LettersMore park debate
It appears that a green baby was thrown out with the bathwater during the April 5 City Council meeting . Not mentioned in your story was the council's decision to slate up to 10 acres of designated parkland by the Bay for "un-dedication" to make way for a possible industrial-waste processing plant. Ten acres of peace, tranquility, and natural beauty representing the long needed addition of Byxbee Park, 10 acres of serenity and joy for all the stressed-out inhabitants and visitors of our city are now in serious jeopardy.
Under the banner of "Clean Energy" the supporters of the plant managed to get a $250,000 study approved for this location. At a time when the awareness of the entire nation is focused on the preservation of parks, when we, in the Bay Area, have fought so hard and so long to preserve and protect our last open spaces by the bay for future generations, someone wants to strip down a park and set up an industrial plant?
I say "hands off our park!"
East Meadow Drive
Palo Alto Bowl
I am the founder of a campaign to save the hallowed, 55-year-old Palo Alto Bowl.
The Palo Alto Bowl is representative of a simpler time; of romanticism. As soon as one steps inside, they can sense a true, old-world atmosphere in the place; in the simplicity. None of that new-age, almost futuristic technology and design which sadly plagues many new alleys today; while these bowls may be shinier and some of the equipment easier to use, it is also these very aspects which take away so very much.
Let me ask one thing: when were we informed of this new motel and condo development? After the fact, right? Were you ever asked for your opinion? I know I wasn't.
Care about the Palo Alto Bowl? Sick and tired of a handful of elderly people deciding the fate of cities with decisions that are the opposite opinions of most people? Sick of city councils slowly chipping away at character? Being developer-friendly? Refusing to solicit and consider opinions from the majority of the public? Using their power to serve personal, short-term interests? Then please join the official Facebook campaign to save this hallowed 55 year old classic alley!
Palo Alto Bowl has been a staple for over half a century. Whether you are 15 or 50, whether you have gone here your entire life or have just recently discovered this gem, whether you are one of the many, many disabled students who rely on this hallowed alley year after year, or are an older bowler who has been involved for years in one of their many leagues, you, my friend, are a part of its rich history. From the moment you entered those doors for the very first time, you helped to play a lasting role in making this jewel what it is today.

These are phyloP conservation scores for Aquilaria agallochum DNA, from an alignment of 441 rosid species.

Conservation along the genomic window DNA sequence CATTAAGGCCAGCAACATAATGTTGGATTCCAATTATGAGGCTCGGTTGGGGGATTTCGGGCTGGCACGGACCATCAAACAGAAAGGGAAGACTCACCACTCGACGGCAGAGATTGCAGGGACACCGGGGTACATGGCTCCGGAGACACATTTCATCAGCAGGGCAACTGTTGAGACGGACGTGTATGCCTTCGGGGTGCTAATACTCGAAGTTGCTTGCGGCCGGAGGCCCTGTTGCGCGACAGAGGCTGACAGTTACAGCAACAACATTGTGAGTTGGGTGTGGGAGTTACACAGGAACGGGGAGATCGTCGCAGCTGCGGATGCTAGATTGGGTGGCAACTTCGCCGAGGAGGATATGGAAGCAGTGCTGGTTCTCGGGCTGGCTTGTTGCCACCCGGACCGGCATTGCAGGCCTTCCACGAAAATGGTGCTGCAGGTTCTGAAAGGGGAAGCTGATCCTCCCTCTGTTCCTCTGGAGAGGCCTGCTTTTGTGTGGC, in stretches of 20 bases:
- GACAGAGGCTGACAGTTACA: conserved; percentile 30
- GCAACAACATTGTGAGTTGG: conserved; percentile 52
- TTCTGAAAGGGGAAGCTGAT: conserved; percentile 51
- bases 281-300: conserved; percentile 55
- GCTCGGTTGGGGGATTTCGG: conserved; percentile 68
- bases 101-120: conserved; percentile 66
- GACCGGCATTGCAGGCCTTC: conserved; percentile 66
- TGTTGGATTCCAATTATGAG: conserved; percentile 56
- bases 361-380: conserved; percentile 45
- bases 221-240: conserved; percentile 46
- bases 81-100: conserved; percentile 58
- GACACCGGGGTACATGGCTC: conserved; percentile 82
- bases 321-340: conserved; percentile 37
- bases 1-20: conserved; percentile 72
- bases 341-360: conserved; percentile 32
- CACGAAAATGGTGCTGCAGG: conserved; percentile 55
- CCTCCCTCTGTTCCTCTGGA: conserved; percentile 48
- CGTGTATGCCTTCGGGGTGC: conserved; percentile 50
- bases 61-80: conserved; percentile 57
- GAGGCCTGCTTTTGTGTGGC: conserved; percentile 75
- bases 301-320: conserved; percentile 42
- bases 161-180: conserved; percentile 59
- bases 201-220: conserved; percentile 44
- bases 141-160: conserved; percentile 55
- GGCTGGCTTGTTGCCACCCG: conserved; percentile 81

The status quo must change.
Councilwoman Karen Holman is quoted (April 12): "I think the public has spoken pretty loudly and clearly about how much they cherish the libraries. "
"It's not a top priority for me — changing the number of hours."
Exactly what are Holman's priorities?
I always worry when I see words like "cherished" or "beloved" used to justify spending money. Are the police "cherished"? The public works road crews?
"Cherished" is not a criterion for what's essential. Public safety and infrastructure should be at the top of the city's priority list.
Of course libraries are important, but when there's a budget deficit — with more debt looming — not everything can be preserved.
It would be helpful to see the city manager's priority list and City Council's. Without such a list, how do they determine what to cut?
I am a Ragazzi parent and a long-time reader of the Weekly.
I wanted to write to thank you for your lovely story on Ragazzi member Nathan Wilen. We are proud of our Ragazzi boys, who work hard and go on to accomplish great things. I hate to be a nit-picker, but it is a shame that you chose to print this story just a week after Ragazzi performed a marvelous public concert in Palo Alto, when readers could have heard Nathan and his young colleagues present a simply fantastic performance here in Palo Alto. Most of Ragazzi's concerts take place in Palo Alto — there will be another one coming up Sunday, June 5 (for information visit www.Ragazzi.org).
The music is absolutely ethereal. If your readers enjoy good music, they don't need to wait for Chantecleer to make its annual local appearance (although we recommend they attend that as well!); there are lots of chances in-between to catch the next generation of gifted singers right here.